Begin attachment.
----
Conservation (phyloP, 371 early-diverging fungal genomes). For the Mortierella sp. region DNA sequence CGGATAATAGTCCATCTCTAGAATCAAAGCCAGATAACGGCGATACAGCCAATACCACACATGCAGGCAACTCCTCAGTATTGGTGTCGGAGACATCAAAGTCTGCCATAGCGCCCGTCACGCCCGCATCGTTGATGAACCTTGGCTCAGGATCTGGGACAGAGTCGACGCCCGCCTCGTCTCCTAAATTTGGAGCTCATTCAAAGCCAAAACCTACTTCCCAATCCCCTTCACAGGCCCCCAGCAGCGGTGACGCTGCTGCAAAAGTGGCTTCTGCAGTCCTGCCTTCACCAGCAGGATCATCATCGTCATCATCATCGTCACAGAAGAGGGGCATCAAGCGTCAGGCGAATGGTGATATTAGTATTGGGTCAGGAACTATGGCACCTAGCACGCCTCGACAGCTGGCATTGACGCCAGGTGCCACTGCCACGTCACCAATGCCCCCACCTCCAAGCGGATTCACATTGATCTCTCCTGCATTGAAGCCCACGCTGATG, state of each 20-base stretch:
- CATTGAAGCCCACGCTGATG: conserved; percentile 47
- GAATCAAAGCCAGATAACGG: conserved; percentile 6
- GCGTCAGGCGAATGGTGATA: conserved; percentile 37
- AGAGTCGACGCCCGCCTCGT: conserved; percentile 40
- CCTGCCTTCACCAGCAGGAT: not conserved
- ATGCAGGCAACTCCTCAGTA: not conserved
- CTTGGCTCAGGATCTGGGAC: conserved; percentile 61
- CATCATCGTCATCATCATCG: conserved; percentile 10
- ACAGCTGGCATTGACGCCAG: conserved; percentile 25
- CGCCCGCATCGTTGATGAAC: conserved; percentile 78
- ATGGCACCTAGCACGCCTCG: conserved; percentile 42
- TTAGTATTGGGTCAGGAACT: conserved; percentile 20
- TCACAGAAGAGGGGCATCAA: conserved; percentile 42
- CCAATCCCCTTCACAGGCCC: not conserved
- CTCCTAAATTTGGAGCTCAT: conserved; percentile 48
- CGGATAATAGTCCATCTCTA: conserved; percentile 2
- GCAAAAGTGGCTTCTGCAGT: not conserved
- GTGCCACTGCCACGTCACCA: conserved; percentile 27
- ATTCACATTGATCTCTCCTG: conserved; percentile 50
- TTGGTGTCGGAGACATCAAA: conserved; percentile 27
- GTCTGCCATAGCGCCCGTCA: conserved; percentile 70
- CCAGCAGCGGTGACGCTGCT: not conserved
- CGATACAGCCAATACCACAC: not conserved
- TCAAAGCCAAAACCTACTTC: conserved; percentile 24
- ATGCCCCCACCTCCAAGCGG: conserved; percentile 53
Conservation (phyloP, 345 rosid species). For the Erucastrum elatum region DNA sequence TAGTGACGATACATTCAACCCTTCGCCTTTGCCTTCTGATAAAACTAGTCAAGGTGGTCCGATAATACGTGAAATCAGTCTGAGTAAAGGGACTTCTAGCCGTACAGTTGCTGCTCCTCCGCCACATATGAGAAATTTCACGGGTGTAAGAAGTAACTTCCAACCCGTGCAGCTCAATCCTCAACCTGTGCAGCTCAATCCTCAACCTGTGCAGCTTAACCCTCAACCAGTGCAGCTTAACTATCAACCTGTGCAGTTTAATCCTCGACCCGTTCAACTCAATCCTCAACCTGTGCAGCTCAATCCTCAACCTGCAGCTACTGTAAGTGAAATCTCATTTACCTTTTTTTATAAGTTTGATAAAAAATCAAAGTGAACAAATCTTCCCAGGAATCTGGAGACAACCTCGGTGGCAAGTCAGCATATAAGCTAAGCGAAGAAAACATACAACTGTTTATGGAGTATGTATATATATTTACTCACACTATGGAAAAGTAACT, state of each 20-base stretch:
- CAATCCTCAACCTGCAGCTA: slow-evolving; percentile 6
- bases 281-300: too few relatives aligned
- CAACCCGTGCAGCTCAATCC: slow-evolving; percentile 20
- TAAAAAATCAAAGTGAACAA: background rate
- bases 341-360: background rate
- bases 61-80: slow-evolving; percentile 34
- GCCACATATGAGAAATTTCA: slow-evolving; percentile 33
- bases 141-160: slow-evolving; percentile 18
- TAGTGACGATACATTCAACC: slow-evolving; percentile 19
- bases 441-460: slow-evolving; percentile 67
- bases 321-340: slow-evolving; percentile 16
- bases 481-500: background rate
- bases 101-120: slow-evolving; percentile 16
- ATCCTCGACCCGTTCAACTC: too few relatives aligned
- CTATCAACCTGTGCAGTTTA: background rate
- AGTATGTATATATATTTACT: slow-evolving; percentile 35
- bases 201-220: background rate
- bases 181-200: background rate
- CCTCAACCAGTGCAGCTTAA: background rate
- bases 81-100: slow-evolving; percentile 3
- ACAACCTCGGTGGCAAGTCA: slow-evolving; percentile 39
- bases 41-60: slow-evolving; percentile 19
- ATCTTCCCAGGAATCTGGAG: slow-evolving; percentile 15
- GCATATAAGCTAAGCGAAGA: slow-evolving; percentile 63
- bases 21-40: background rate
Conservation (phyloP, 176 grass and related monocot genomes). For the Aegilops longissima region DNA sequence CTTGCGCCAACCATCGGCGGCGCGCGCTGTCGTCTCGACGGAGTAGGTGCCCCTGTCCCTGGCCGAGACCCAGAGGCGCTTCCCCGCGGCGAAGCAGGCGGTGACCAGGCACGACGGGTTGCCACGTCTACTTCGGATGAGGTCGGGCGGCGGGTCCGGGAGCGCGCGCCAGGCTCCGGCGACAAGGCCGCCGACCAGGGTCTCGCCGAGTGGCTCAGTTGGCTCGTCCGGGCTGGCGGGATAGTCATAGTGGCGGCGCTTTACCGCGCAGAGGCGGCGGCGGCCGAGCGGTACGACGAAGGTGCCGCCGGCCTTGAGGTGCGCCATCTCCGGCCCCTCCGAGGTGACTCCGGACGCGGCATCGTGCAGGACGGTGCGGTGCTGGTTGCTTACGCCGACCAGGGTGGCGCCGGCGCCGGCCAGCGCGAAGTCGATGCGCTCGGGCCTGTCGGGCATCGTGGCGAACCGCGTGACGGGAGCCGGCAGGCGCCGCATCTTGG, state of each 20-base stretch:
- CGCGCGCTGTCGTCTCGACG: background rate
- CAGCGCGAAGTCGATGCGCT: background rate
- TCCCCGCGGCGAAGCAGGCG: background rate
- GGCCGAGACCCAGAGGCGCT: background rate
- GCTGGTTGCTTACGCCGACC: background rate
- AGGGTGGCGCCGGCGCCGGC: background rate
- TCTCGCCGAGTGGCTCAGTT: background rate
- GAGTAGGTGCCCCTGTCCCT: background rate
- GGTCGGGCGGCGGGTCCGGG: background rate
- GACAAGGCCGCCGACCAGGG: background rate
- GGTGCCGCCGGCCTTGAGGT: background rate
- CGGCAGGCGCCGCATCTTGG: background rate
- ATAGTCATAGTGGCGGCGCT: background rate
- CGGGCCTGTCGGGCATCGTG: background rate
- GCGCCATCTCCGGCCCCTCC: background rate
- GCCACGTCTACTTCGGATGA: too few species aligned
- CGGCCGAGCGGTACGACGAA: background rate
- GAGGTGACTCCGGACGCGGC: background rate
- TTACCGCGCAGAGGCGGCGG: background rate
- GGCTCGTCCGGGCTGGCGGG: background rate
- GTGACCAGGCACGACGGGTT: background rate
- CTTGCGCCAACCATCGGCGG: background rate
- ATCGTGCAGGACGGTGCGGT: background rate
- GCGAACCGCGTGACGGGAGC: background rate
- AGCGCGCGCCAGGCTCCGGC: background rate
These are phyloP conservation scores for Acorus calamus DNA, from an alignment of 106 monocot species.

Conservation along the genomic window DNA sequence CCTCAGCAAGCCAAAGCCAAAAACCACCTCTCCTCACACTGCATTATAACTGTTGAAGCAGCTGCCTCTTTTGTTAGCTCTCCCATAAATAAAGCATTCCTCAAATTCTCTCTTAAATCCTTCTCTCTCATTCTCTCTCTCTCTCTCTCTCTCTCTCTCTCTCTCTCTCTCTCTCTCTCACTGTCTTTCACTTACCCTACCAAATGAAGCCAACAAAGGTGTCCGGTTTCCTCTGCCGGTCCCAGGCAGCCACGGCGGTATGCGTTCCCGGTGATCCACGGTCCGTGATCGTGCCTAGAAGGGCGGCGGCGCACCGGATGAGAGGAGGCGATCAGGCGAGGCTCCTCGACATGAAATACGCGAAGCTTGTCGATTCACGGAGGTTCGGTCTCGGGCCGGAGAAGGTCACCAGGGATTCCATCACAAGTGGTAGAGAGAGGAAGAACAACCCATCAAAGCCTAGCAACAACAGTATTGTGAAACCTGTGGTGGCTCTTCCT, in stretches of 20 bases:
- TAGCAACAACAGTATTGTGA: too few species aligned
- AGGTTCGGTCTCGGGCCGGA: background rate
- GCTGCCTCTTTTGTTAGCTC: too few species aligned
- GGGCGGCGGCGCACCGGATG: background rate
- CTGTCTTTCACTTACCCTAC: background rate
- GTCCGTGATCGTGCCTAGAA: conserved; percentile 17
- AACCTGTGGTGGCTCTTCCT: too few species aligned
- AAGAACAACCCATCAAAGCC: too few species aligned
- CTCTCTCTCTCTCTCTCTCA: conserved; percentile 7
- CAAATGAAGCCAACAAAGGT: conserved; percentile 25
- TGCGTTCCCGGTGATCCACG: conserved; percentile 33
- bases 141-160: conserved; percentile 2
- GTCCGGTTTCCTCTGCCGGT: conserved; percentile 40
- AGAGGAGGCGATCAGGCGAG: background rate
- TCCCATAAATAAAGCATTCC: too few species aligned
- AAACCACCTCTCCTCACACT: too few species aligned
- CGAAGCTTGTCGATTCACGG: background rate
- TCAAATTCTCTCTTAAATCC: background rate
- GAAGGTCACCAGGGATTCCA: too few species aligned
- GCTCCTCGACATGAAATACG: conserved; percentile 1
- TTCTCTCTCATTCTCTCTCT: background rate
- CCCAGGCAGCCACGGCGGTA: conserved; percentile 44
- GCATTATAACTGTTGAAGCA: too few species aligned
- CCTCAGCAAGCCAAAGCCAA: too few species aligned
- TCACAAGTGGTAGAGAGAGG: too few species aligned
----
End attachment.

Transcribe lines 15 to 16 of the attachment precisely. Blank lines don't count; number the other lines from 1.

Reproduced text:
- CCAATCCCCTTCACAGGCCC: not conserved
- CTCCTAAATTTGGAGCTCAT: conserved; percentile 48